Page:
For the first time involving himself directly in the bitter US Senate race in New York, President Bill Clinton has accused the Republican, Rudolph Giuliani, of enlisting a "right-wing venom machine" to ensure victory in November over Hillary Rodham Clinton.
Insisting that the Giuliani camp is already resorting to negative tactics to denigrate his wife, the President told an audience of union supporters at a fund-raising event in Washington: "The only way they can win is to convince people that we're space aliens."
The outburst comes at a time when polls show Mrs Clinton at least pulling even with Mr Giuliani after several months of lagging behind. Mr Giuliani, who is the Mayor of New York City, has been bruised bynew allegations of police brutality in the city after the shooting of an unarmed black man by officers.
But there was discouraging news for the First Lady last week, with the disclosure that Mr Giuliani has streaked ahead of her in the amount of money he has been able to raise. Mr Giuliani has, so far, amassed $19m (£12m) against Mrs Clinton's $12m. Democrats had long assumed their candidate would easily outstrip Mr Giuliani in fund-raising. His unexpected success is testament to the large numbers of people who have a strong dislike of the First Lady and who want to help stymie her run for office.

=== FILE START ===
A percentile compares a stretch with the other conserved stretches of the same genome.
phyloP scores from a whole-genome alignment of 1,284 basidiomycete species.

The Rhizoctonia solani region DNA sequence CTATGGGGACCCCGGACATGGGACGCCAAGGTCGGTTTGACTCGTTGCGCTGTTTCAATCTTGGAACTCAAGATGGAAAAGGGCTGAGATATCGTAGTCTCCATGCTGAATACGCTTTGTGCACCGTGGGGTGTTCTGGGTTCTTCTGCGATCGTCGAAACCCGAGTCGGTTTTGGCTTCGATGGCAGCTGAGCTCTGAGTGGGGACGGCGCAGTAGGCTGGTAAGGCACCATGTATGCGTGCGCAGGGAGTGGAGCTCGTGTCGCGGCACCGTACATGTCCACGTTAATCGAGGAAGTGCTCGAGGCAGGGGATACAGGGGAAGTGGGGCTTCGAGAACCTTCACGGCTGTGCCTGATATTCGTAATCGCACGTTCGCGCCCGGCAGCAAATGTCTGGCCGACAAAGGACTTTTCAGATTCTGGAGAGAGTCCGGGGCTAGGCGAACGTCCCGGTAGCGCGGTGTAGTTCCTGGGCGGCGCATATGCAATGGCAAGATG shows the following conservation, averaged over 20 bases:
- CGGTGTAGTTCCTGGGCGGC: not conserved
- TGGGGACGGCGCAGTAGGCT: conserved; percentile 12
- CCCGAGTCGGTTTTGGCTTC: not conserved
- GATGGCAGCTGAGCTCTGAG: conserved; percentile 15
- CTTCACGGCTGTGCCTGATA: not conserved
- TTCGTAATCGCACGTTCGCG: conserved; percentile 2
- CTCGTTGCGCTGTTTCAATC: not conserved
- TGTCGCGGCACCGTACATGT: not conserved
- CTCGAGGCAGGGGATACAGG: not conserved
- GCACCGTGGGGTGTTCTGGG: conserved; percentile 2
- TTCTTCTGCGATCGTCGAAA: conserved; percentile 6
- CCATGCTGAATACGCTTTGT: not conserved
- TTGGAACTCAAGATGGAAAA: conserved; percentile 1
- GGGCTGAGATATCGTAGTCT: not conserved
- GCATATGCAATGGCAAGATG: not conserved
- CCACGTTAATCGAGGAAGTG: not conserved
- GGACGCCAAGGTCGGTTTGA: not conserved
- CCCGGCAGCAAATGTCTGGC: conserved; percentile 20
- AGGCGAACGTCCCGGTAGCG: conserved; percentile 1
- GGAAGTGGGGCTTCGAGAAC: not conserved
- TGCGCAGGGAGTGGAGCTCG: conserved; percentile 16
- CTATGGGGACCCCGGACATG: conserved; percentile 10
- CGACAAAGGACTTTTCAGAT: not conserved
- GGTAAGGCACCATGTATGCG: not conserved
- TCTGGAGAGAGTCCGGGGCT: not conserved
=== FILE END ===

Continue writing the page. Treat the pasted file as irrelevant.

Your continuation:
The President said: "This is not a complicated deal, and that's why Hillary's opponent can raise a double-ton of money besides being mayor and having special relations with a lot of those people who have it in New York. You have the right-wing venom machine all geared up against her again."
Yesterday, the Giuliani team struck back, recalling how Mrs Clinton used similar language to defend her husband when the Lewinsky scandal broke in January 1998. Bruce Teitelbaum, the mayor's campaign spokesman, said: "There they go again, invoking the vast right-wing conspiracy theory."
Mr Clinton's intervention will surprise some in the Democratic Party who had been glad to see him staying on the sidelines. While the President is widely regarded as a compulsive campaigner, he had apparently been advised to keep out of the fray. He drew laughter at the fund-raiser when he remarked: "I'm not running anything. And most days I'm OK with that."
Deciding on what distanceto keep between their candidate and her husband is a tough call for Mrs Clinton's advisers. Involving him would certainly carry the risk that she and her message would be cast into shadow. They also know that the President is more popular in New York than any other part of the country and is certainly more popular than the mayor.
Meanwhile, a new issue separates Mrs Clinton from the mayor. She said at the weekend that she supports the efforts of the administration to have Elian Gonzalez, the six-year-old Cuban, sent home from Miami. Mr Giuliani has said that he would support legislation in Congress to let the boy stay.Reuse content